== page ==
I recommend strongly that you reject the hybrid option and select immobilization. . . . U.S. decisions on plutonium disposition are inextricably linked with U.S. efforts to reduce stockpiles as well as limit the use of plutonium worldwide. The multi-decade institutionalization of plutonium use in U.S. commercial reactors would set a very damaging precedent for U.S. nonproliferation policy. In contrast, an immobilization-only alternative would have no proliferation downside for either the U.S. or for influencing Russia, and potentially could have important benefits in supporting our continuing efforts with Russia to secure its stockpiles of weapon-usable material. [emphasis added]

Under the dual-track approach, the U.S. Government will be engaging in MOX activities for the first time on a commercial scale, legitimizing the use of MOX in civil nuclear power programs. As ACDA Director Holum put it:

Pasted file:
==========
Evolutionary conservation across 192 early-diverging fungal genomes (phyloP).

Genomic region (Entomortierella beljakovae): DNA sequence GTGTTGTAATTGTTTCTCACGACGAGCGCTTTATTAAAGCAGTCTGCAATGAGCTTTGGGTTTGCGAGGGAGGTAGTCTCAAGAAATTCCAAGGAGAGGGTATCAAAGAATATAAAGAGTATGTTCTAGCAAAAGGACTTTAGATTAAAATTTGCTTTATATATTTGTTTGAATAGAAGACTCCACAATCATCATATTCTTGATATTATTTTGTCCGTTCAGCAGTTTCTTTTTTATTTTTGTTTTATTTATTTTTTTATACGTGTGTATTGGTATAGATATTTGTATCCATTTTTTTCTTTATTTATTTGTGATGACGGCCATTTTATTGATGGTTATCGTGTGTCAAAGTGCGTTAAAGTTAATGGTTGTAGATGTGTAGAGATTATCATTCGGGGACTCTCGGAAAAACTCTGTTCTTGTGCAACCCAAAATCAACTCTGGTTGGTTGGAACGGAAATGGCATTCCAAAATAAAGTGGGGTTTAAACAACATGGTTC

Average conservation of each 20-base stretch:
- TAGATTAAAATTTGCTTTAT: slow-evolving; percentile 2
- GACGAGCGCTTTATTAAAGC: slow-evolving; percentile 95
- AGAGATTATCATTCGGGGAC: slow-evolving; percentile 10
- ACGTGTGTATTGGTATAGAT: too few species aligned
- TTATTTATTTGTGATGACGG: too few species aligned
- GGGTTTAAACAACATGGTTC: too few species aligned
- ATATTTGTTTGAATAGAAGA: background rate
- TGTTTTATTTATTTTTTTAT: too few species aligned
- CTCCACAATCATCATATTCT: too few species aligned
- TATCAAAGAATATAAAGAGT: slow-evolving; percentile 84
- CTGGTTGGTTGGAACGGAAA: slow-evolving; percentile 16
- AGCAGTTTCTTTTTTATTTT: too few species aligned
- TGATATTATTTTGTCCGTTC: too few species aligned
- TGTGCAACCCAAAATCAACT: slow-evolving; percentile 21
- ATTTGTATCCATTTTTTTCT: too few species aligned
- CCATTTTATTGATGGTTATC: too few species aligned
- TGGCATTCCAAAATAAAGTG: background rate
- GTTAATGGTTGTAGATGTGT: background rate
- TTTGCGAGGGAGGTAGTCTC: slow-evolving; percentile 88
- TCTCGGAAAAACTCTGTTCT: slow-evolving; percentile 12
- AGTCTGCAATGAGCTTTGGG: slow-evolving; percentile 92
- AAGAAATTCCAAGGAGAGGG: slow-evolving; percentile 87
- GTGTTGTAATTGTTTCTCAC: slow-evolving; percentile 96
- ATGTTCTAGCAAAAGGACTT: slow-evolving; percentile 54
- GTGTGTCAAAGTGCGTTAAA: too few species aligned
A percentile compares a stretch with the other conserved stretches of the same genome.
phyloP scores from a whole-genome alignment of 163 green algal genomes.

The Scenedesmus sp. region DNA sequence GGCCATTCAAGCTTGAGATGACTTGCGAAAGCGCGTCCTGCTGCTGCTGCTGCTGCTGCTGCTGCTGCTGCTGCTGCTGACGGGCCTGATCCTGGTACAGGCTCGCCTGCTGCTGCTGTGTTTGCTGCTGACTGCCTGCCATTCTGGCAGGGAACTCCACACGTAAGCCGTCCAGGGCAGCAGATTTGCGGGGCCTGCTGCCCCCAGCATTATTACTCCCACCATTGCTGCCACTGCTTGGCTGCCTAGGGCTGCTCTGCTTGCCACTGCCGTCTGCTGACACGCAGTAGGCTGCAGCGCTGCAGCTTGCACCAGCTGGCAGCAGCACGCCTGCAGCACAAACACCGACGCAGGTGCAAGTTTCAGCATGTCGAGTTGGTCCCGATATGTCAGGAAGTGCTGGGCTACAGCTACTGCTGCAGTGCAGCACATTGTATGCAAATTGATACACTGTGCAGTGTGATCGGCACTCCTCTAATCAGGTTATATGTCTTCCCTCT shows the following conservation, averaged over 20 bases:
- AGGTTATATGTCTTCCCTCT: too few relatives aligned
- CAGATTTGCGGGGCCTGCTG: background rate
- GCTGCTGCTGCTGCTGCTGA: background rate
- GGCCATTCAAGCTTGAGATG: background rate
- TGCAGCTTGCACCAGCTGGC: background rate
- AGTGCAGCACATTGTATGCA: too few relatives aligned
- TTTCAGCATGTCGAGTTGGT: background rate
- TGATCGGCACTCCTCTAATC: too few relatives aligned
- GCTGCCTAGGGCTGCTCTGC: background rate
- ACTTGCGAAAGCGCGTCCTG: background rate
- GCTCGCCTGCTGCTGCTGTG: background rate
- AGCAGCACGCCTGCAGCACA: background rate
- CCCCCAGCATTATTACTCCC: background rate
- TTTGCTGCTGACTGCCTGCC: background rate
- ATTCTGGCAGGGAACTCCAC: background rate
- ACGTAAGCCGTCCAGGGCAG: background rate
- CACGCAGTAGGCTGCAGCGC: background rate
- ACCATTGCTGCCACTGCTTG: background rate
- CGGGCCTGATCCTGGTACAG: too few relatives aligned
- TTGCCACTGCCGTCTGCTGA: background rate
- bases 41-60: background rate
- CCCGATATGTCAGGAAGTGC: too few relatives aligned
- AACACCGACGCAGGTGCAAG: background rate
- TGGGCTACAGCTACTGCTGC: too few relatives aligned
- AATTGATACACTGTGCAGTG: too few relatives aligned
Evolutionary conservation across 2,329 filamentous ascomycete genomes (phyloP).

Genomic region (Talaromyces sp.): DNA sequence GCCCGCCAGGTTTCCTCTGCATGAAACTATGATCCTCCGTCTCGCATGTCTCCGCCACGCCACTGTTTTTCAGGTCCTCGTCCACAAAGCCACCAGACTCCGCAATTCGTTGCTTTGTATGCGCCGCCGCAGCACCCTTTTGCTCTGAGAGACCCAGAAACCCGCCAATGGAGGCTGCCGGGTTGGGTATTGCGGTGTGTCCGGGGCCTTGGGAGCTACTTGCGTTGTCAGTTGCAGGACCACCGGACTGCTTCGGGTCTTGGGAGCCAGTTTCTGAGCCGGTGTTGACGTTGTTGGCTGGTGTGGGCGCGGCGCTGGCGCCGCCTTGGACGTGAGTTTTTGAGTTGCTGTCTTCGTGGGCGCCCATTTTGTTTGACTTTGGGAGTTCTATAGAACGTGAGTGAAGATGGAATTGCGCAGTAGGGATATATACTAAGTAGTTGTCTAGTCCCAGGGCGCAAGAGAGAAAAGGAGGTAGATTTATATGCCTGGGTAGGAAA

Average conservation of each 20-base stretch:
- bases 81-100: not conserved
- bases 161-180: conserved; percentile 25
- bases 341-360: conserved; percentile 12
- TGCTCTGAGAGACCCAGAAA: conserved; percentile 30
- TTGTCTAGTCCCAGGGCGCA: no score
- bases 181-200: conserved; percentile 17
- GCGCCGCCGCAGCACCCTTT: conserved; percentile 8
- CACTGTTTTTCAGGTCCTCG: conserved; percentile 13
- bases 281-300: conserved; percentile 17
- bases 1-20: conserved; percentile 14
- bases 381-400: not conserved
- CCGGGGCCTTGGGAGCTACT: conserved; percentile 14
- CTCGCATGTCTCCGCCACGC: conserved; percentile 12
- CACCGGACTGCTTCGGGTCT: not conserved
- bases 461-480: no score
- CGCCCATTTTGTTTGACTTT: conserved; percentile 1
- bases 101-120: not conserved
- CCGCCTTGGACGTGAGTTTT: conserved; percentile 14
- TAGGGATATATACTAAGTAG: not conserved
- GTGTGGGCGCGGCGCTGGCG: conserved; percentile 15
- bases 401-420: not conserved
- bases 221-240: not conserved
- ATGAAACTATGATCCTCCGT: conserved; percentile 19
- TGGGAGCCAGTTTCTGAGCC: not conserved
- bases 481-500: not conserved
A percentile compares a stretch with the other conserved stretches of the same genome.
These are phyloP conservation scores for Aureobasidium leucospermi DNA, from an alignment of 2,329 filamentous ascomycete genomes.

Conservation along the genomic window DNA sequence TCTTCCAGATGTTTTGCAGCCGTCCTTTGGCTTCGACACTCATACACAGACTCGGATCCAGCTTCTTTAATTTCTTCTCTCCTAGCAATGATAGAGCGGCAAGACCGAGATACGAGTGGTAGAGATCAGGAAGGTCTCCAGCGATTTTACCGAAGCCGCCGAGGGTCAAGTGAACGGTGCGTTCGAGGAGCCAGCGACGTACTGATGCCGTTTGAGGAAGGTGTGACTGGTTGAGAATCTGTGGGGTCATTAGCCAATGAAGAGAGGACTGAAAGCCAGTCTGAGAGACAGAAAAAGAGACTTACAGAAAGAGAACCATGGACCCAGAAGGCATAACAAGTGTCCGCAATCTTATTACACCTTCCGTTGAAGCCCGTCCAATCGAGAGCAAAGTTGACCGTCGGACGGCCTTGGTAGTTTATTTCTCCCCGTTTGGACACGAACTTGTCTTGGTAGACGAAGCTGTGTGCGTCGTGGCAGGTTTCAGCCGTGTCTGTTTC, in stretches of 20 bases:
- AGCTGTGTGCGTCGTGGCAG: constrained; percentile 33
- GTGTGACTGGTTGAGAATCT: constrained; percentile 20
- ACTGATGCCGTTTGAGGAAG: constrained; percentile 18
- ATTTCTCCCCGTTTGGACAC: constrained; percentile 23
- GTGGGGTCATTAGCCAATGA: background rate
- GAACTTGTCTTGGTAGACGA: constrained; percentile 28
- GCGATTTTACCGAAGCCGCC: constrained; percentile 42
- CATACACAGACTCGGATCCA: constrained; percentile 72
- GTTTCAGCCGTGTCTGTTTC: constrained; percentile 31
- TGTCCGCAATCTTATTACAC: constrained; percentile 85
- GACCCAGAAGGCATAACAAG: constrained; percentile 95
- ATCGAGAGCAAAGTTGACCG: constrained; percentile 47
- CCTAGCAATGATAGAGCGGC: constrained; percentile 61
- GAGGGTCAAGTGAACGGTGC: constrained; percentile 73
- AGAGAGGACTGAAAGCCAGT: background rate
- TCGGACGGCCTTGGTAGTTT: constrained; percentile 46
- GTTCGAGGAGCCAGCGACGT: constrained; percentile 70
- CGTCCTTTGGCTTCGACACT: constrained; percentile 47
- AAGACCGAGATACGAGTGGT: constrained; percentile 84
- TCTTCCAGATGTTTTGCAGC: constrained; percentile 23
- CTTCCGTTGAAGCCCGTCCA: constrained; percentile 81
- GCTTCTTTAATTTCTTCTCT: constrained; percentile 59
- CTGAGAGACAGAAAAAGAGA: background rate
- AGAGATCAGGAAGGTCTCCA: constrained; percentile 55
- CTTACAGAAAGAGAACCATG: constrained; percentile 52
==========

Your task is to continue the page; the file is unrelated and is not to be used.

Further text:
If the hybrid option is chosen, these countries [Russia, South Korea, and others] would hear only one message for the next 25 years: that plutonium use for generating commercial nuclear power is now being blessed by the United States. No matter how much effort we take in reducing these risks ... the overriding message that we will convey is that civil plutonium use is acceptable.

Such a sea change in U.S. policy will confuse and complicate U.S. nonproliferation diplomacy. It will send the wrong signal to Western Europe, Japan, and other non-nuclear-weapon states.

The MOX option also presents greater risks of diversion and theft of plutonium primarily because of the fuel-fabrication stage, a process that is difficult to safeguard effectively, and because of the need to transport MOX fuel long distances to reactors. Uncertain verification could severely limit the trust nations place in an international nuclear arms reductions and nonproliferation regime. Hijacking of a MOX transport in Russia could raise the risk of nuclear terrorism.